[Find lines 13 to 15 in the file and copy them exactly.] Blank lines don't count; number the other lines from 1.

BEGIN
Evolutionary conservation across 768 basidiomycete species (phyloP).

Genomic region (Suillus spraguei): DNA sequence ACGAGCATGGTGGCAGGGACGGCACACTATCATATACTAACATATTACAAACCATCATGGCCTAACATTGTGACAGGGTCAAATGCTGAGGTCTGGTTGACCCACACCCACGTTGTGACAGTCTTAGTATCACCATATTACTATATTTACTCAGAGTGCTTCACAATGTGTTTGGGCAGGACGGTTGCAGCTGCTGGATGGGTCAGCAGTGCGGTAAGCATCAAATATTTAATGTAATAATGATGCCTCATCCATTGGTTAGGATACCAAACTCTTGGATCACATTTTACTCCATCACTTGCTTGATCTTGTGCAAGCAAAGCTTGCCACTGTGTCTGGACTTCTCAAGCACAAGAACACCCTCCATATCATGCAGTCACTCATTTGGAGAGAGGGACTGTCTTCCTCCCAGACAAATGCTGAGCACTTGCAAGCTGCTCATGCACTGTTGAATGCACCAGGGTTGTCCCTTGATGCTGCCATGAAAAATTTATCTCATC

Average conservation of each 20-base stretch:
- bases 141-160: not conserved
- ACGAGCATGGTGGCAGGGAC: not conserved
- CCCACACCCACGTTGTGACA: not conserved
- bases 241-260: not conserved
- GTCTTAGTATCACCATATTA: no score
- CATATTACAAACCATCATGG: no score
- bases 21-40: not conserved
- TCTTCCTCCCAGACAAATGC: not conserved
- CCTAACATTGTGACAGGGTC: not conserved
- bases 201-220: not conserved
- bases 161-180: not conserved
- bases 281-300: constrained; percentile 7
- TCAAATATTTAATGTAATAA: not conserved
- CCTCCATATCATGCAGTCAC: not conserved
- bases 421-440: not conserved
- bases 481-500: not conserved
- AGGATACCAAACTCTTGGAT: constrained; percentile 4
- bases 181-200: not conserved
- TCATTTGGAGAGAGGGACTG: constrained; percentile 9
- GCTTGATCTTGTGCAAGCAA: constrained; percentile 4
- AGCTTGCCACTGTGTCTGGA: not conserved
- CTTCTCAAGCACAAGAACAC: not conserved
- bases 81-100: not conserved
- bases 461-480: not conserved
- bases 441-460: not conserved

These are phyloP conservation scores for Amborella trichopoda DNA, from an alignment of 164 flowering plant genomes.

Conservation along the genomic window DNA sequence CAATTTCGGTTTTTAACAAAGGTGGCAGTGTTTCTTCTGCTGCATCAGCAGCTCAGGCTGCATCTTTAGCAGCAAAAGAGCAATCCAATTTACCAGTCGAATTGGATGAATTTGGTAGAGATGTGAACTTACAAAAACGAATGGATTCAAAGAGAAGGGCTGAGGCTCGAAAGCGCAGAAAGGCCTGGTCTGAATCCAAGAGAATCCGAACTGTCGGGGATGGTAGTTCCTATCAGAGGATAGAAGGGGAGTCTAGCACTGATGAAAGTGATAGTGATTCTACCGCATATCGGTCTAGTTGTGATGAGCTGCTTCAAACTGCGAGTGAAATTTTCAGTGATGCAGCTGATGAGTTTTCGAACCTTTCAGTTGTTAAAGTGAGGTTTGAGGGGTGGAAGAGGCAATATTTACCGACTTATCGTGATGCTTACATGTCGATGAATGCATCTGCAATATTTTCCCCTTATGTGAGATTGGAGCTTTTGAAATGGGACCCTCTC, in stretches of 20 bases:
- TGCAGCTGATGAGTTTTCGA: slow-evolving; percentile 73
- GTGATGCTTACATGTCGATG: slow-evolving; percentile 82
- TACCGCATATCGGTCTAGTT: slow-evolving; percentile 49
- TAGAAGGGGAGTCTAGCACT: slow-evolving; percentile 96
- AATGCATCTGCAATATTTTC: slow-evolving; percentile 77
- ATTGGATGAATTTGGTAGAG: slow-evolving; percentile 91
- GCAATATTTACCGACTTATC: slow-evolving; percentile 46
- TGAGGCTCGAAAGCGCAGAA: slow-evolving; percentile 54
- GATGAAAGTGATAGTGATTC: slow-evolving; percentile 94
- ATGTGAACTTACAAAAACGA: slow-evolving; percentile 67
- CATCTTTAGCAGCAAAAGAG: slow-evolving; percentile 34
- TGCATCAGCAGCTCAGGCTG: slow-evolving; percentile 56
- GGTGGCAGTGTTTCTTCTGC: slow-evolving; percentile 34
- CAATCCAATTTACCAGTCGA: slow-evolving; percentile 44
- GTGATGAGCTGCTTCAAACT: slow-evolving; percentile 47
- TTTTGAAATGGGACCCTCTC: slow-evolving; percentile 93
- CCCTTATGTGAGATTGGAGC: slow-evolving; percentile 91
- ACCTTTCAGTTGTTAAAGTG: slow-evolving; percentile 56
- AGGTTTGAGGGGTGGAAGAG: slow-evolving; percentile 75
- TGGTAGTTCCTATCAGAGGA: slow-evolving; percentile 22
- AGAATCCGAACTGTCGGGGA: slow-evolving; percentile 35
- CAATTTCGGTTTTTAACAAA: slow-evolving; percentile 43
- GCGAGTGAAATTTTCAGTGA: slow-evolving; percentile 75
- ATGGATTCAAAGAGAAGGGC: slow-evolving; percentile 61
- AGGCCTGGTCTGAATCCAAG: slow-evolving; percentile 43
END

- bases 201-220: not conserved
- bases 161-180: not conserved
- bases 281-300: constrained; percentile 7